Hope springs eternal: for the first time since the formation of the opposition MDC in September 1999, its leader, Morgan Tsvangirai, shook hands with President Robert Mugabe on 21 July 2008, ......

Author:Sasa, Mabasa
Position:Zimbabwe
 
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Hope springs eternal: for the first time since the formation of the opposition MDC in September 1999, its leader, Morgan Tsvangirai, shook hands with President Robert Mugabe on 21 July 2008, after they, and Prof Arthur Mutambara, signed a Memorandum of Understanding paving the way for substantive talks between the three main parties in the country. The talks were to be completed in two weeks. So, is there light-at last-at the end of Zimbabwe's tunnel?.

It couldn't have been any better. This 21st day of July was made for Zimbabwe. It was a winter's day alright, but the sun had risen early and shone on the proceedings. The place was the Rainbow Towers Hotel (formerly Sheraton), just west of the Central Business District of the capital, Harare.

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Here, for the first time since the formation of the opposition MDC party (which split into two in November 2005), Morgan Richard Tsvangirai came to shake the hand of the man whose mantle he had struggled to wrestle for the better part of the last decade.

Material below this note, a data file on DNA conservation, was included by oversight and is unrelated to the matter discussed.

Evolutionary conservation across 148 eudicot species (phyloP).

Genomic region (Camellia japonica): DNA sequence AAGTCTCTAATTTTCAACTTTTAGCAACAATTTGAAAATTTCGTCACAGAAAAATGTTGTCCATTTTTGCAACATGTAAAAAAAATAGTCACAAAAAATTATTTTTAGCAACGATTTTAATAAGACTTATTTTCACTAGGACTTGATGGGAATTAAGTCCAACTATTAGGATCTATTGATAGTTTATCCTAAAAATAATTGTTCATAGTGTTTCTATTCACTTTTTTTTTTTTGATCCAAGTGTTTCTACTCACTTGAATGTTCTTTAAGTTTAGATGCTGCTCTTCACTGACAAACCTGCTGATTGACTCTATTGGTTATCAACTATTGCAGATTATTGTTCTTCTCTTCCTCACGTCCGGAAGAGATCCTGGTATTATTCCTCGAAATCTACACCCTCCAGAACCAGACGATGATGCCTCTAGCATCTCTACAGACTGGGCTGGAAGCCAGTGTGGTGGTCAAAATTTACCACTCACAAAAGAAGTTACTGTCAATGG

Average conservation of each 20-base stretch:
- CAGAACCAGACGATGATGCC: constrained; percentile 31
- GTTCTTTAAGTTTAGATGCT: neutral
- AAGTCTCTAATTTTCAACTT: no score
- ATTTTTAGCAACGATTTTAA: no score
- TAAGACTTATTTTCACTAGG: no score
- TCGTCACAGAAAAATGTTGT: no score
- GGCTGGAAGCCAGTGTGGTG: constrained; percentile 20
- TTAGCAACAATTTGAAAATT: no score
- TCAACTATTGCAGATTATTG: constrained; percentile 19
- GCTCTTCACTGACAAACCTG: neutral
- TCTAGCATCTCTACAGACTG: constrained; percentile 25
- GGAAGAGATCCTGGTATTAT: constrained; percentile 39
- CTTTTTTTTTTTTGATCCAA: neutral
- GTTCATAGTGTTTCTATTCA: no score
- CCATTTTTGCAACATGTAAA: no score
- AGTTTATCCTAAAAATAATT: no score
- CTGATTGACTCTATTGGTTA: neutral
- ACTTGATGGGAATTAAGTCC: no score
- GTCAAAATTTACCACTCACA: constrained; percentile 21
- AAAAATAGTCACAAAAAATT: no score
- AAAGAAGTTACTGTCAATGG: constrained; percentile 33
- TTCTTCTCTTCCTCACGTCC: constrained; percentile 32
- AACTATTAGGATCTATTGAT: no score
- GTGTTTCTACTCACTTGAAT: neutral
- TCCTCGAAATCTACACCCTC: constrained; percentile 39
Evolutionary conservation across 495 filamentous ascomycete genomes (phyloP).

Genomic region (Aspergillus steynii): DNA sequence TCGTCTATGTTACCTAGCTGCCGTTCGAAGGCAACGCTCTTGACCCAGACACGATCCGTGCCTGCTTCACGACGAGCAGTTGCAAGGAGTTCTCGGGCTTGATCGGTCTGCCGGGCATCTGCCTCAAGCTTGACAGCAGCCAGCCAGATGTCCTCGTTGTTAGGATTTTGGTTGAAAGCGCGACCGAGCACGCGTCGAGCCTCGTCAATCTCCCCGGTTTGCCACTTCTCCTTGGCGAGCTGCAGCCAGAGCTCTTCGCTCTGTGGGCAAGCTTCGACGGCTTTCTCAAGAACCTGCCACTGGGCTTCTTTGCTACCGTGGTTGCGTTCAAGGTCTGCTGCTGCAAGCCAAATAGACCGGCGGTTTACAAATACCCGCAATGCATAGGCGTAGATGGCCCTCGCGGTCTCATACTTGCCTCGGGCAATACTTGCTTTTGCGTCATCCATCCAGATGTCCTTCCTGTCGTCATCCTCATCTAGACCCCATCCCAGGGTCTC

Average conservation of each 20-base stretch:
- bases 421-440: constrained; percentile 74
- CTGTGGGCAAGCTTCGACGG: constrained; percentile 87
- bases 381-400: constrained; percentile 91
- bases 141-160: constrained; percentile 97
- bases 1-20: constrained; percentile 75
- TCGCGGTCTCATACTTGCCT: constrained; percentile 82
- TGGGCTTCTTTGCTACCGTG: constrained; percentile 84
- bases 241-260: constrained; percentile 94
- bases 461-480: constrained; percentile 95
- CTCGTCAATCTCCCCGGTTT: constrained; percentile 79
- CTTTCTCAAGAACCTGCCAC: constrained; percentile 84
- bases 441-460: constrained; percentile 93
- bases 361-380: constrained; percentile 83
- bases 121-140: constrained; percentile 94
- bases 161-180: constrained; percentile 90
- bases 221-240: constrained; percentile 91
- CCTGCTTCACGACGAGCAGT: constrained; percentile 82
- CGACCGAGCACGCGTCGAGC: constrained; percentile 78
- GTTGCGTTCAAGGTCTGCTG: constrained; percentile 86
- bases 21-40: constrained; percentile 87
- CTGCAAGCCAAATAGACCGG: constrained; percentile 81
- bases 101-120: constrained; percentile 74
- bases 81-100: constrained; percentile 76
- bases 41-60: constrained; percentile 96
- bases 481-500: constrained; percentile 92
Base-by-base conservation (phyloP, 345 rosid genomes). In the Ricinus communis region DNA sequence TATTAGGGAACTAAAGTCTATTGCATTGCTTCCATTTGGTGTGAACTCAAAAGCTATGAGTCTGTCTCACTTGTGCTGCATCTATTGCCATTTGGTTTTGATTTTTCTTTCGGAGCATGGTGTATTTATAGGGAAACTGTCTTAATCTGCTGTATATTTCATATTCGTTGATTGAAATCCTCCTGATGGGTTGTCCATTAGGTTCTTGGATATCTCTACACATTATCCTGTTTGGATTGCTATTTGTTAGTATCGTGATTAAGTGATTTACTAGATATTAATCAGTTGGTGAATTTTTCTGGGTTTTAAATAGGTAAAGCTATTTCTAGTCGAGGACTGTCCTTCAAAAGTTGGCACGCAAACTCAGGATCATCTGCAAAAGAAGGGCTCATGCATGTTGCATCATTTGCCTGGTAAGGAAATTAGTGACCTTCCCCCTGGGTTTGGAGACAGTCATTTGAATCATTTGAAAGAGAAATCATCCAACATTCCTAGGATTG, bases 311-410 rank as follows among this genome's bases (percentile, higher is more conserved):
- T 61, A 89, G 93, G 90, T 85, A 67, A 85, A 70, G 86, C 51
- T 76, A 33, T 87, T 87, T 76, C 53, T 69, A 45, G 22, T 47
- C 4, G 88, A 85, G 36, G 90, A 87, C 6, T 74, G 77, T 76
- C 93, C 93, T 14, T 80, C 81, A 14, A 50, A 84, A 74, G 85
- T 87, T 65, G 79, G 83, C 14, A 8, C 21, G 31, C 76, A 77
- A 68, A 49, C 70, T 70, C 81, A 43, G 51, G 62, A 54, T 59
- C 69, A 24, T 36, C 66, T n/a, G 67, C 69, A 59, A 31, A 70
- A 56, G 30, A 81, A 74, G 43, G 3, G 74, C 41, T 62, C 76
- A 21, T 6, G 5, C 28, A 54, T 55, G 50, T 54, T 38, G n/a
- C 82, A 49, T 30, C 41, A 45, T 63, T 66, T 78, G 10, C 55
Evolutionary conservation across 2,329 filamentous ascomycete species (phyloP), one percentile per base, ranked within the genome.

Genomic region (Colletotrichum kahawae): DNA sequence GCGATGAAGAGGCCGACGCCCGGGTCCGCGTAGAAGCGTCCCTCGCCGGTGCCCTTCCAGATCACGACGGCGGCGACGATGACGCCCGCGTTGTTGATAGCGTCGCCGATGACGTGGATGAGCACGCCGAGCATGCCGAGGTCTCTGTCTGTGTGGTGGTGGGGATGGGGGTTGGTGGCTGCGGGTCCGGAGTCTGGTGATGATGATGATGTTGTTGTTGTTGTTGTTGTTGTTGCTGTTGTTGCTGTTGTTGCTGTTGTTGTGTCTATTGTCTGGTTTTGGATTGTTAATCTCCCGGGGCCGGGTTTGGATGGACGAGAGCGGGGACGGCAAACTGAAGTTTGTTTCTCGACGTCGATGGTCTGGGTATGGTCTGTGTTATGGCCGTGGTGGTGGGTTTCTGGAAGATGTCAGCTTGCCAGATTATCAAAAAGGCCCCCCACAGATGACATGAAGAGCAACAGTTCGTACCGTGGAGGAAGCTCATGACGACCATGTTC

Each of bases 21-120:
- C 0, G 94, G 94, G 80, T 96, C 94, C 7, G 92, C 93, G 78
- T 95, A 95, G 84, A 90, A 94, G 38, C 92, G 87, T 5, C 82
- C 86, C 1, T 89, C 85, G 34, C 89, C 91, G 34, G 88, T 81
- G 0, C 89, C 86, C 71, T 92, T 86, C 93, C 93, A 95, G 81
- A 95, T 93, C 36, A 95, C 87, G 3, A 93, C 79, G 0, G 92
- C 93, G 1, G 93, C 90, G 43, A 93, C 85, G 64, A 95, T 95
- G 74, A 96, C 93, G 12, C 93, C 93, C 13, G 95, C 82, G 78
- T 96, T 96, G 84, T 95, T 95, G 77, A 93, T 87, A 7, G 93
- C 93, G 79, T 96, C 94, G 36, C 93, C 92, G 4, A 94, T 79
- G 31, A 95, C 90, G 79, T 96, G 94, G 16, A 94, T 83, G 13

The occasion was the signing of the Memorandum of Understanding (MoU) between Zanu PF and the two formations of the MDC. The MoU was to open the way for substantive dialogue aimed at finding the way forward after the recent traumatic elections.

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After putting their signatures to the document, Prof Mutambara, leader of the smaller MDC faction (which now has 10 seats in Parliament, and four in the Senate) was the first to address the media. He spoke about the need for a long-term national vision. "We must put national interest before personal interests," he said. "We must be driven by national interest as we negotiate in the next two weeks. The people's will must be supreme and sovereign. Let's have shared national economic vision."

Tsvangirai (whose MDC-T party now has 100 seats in Parliament and 26 in the Senate) was the next to speak; and he spoke at length about his commitment to the talks while acknowledging that he had been hesitant to sign.

"My commitment to this process is unquestionable, it is not superficial, it is total because we want to achieve what Zimbabweans out there want to achieve," he said. "I sincerely acknowledge that if we put our heads together, we can find a solution; not finding a solution is not an option. I have been reluctant, but I want to share a heavy commitment that the process of negotiation is successful. We want a better Zimbabwe. This is a very historic occasion. I think...

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